Personal favorite: I enjoy the early stages of the Gale/Dewey relationship. They have a really natural chemistry, easily falling into a rapport, and I like how Gale is clearly flirting with him as a manipulation technique, but that she also enjoys his company and starts genuinely flirting at the same time. It’s all pretty charming.

The twist: Good, actually. It was certainly a surprise at the time. Billy was such an obvious suspect, slasher conventions made him seem like an obvious red herring. But that convention was the red herring! I’m sure I never believed it was the father, though, so I honestly don’t remember who I thought the killer was.

Scream 2 (1997)

Ghostface goes to college. The survivors of the first film are trying to get on with their lives when people are murdered at the premiere of Stab, a movie based on their ordeal.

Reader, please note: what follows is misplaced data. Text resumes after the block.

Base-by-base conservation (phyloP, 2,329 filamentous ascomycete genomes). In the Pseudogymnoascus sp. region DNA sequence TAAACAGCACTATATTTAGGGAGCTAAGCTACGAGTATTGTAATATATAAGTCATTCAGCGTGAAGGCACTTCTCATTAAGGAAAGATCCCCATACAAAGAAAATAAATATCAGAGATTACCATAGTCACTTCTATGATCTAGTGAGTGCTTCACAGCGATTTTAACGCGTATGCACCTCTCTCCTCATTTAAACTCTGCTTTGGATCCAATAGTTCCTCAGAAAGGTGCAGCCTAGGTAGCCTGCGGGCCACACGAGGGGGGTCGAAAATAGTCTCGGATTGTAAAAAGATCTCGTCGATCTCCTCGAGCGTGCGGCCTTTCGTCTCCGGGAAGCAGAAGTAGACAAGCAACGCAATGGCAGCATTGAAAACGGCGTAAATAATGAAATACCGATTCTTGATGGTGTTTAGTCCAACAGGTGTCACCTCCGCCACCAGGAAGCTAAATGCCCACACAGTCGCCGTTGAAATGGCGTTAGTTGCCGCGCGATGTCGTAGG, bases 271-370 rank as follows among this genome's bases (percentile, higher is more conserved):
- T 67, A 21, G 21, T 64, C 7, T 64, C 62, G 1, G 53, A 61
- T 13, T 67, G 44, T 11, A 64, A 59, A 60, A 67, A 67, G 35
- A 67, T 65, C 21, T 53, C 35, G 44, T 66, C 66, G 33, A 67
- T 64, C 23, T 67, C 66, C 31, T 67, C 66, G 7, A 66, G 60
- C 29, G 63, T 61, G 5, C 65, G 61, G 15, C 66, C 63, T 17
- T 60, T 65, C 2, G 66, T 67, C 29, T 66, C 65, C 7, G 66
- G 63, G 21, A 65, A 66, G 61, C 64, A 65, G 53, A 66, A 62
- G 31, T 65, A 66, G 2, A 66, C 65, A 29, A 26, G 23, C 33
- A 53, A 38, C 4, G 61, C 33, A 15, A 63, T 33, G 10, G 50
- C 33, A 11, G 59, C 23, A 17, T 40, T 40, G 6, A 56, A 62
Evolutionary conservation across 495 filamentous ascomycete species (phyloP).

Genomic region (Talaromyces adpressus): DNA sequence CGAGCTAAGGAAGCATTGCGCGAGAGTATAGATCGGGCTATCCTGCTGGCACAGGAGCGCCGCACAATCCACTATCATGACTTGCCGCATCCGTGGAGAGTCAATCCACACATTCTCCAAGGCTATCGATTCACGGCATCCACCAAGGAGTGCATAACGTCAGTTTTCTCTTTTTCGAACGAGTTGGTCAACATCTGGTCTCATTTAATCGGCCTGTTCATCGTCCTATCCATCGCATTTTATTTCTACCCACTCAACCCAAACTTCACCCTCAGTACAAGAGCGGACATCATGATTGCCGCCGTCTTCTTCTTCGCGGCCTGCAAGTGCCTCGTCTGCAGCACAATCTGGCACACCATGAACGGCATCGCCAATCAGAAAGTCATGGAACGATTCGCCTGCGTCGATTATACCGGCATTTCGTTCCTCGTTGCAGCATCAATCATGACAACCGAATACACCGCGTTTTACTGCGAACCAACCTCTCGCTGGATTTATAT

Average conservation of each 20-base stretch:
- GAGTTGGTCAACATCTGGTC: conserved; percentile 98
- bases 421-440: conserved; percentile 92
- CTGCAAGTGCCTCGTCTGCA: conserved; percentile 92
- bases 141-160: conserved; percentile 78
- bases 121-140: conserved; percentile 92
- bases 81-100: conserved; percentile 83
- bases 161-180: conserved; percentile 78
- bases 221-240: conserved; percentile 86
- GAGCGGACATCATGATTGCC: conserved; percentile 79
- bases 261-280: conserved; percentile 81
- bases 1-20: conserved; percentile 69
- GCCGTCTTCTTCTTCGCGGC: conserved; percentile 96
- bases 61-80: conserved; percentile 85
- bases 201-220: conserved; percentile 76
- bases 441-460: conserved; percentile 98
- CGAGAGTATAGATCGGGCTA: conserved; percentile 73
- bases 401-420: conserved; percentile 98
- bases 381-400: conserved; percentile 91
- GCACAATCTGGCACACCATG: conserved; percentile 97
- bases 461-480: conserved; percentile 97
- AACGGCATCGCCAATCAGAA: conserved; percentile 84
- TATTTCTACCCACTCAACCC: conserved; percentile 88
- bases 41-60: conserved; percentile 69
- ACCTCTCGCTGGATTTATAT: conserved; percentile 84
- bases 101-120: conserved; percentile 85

Most frustrating death: Randy. Over time, he’s definitely become an iconic character (far more than any of the killers under the Ghostface mask), especially with his speech about the rules. I guess his death lets us know that nobody’s safe, but still, once he’s gone, some energy goes out of the whole series.

Cringiest moment: When Derek sings “I Think I Love You” to Sidney in the college cafeteria. Eeg.

Cameo: Portia de Rossi in an early role as a sunshiny sorority girl, already showing off her comedic skills saying things like: “Hi! I really mean that. Hi!”

Personal favorite: The final confrontation has some great moments, possibly the best of the series, with Sidney saying that Mickey forgot one thing about his hero, Billy Loomis: “I fucking killed him.” Then Mickey tells Sid she has “a Linda Hamilton thing going … It’s nice. I like it.” That's a compliment near to my heart! Sidney and Gail totally blowing him away with massive overkill is also pretty great. Side note: Timothy Olyphant gives one of the funniest performances of all time in the underrated Santa Clarita Diet, as the uptight suburban dad flummoxed by his wife’s turning into a zombie, and it’s crazy to remember this as where I first saw him. I wonder if he and Drew Barrymore ever compared notes on their times in the Scream franchise!